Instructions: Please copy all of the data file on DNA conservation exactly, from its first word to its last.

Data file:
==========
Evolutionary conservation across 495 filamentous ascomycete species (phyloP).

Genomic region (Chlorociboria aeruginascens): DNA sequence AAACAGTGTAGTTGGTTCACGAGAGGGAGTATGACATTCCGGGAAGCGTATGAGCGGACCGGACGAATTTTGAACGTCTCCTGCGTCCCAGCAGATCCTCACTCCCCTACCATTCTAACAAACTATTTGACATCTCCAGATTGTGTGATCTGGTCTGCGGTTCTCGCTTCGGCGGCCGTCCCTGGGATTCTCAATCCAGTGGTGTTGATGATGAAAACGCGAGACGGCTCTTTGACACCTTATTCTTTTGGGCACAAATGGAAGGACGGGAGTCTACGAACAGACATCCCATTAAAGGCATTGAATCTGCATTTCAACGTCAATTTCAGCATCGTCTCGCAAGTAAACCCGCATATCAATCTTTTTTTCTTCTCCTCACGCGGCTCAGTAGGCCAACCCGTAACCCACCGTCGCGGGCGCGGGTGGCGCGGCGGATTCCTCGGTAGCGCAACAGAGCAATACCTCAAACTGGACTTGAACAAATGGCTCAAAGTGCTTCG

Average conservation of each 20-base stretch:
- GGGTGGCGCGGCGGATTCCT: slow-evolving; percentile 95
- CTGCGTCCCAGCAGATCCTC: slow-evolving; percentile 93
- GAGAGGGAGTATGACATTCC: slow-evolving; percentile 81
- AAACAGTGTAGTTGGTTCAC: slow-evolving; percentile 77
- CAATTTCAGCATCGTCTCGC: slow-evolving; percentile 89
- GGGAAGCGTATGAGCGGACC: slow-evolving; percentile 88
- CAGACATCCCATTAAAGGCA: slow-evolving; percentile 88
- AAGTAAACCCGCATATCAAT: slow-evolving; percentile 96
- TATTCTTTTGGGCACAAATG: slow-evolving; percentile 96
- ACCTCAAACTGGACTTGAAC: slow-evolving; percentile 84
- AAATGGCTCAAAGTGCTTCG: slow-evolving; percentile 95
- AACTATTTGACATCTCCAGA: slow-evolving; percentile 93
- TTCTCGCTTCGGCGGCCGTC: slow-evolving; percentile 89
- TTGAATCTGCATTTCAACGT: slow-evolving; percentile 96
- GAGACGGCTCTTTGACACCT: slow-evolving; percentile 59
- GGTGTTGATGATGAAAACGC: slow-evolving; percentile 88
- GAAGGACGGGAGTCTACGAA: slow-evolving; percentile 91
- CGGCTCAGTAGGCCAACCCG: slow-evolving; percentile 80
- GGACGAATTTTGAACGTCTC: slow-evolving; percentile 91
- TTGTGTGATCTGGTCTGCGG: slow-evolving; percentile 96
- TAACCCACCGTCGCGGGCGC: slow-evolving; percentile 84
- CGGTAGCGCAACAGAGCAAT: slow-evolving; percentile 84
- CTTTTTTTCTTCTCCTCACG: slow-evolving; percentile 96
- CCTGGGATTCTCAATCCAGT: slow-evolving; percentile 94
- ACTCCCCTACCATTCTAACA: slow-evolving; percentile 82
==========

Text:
Evolutionary conservation across 495 filamentous ascomycete species (phyloP).

Genomic region (Chlorociboria aeruginascens): DNA sequence AAACAGTGTAGTTGGTTCACGAGAGGGAGTATGACATTCCGGGAAGCGTATGAGCGGACCGGACGAATTTTGAACGTCTCCTGCGTCCCAGCAGATCCTCACTCCCCTACCATTCTAACAAACTATTTGACATCTCCAGATTGTGTGATCTGGTCTGCGGTTCTCGCTTCGGCGGCCGTCCCTGGGATTCTCAATCCAGTGGTGTTGATGATGAAAACGCGAGACGGCTCTTTGACACCTTATTCTTTTGGGCACAAATGGAAGGACGGGAGTCTACGAACAGACATCCCATTAAAGGCATTGAATCTGCATTTCAACGTCAATTTCAGCATCGTCTCGCAAGTAAACCCGCATATCAATCTTTTTTTCTTCTCCTCACGCGGCTCAGTAGGCCAACCCGTAACCCACCGTCGCGGGCGCGGGTGGCGCGGCGGATTCCTCGGTAGCGCAACAGAGCAATACCTCAAACTGGACTTGAACAAATGGCTCAAAGTGCTTCG

Average conservation of each 20-base stretch:
- GGGTGGCGCGGCGGATTCCT: slow-evolving; percentile 95
- CTGCGTCCCAGCAGATCCTC: slow-evolving; percentile 93
- GAGAGGGAGTATGACATTCC: slow-evolving; percentile 81
- AAACAGTGTAGTTGGTTCAC: slow-evolving; percentile 77
- CAATTTCAGCATCGTCTCGC: slow-evolving; percentile 89
- GGGAAGCGTATGAGCGGACC: slow-evolving; percentile 88
- CAGACATCCCATTAAAGGCA: slow-evolving; percentile 88
- AAGTAAACCCGCATATCAAT: slow-evolving; percentile 96
- TATTCTTTTGGGCACAAATG: slow-evolving; percentile 96
- ACCTCAAACTGGACTTGAAC: slow-evolving; percentile 84
- AAATGGCTCAAAGTGCTTCG: slow-evolving; percentile 95
- AACTATTTGACATCTCCAGA: slow-evolving; percentile 93
- TTCTCGCTTCGGCGGCCGTC: slow-evolving; percentile 89
- TTGAATCTGCATTTCAACGT: slow-evolving; percentile 96
- GAGACGGCTCTTTGACACCT: slow-evolving; percentile 59
- GGTGTTGATGATGAAAACGC: slow-evolving; percentile 88
- GAAGGACGGGAGTCTACGAA: slow-evolving; percentile 91
- CGGCTCAGTAGGCCAACCCG: slow-evolving; percentile 80
- GGACGAATTTTGAACGTCTC: slow-evolving; percentile 91
- TTGTGTGATCTGGTCTGCGG: slow-evolving; percentile 96
- TAACCCACCGTCGCGGGCGC: slow-evolving; percentile 84
- CGGTAGCGCAACAGAGCAAT: slow-evolving; percentile 84
- CTTTTTTTCTTCTCCTCACG: slow-evolving; percentile 96
- CCTGGGATTCTCAATCCAGT: slow-evolving; percentile 94
- ACTCCCCTACCATTCTAACA: slow-evolving; percentile 82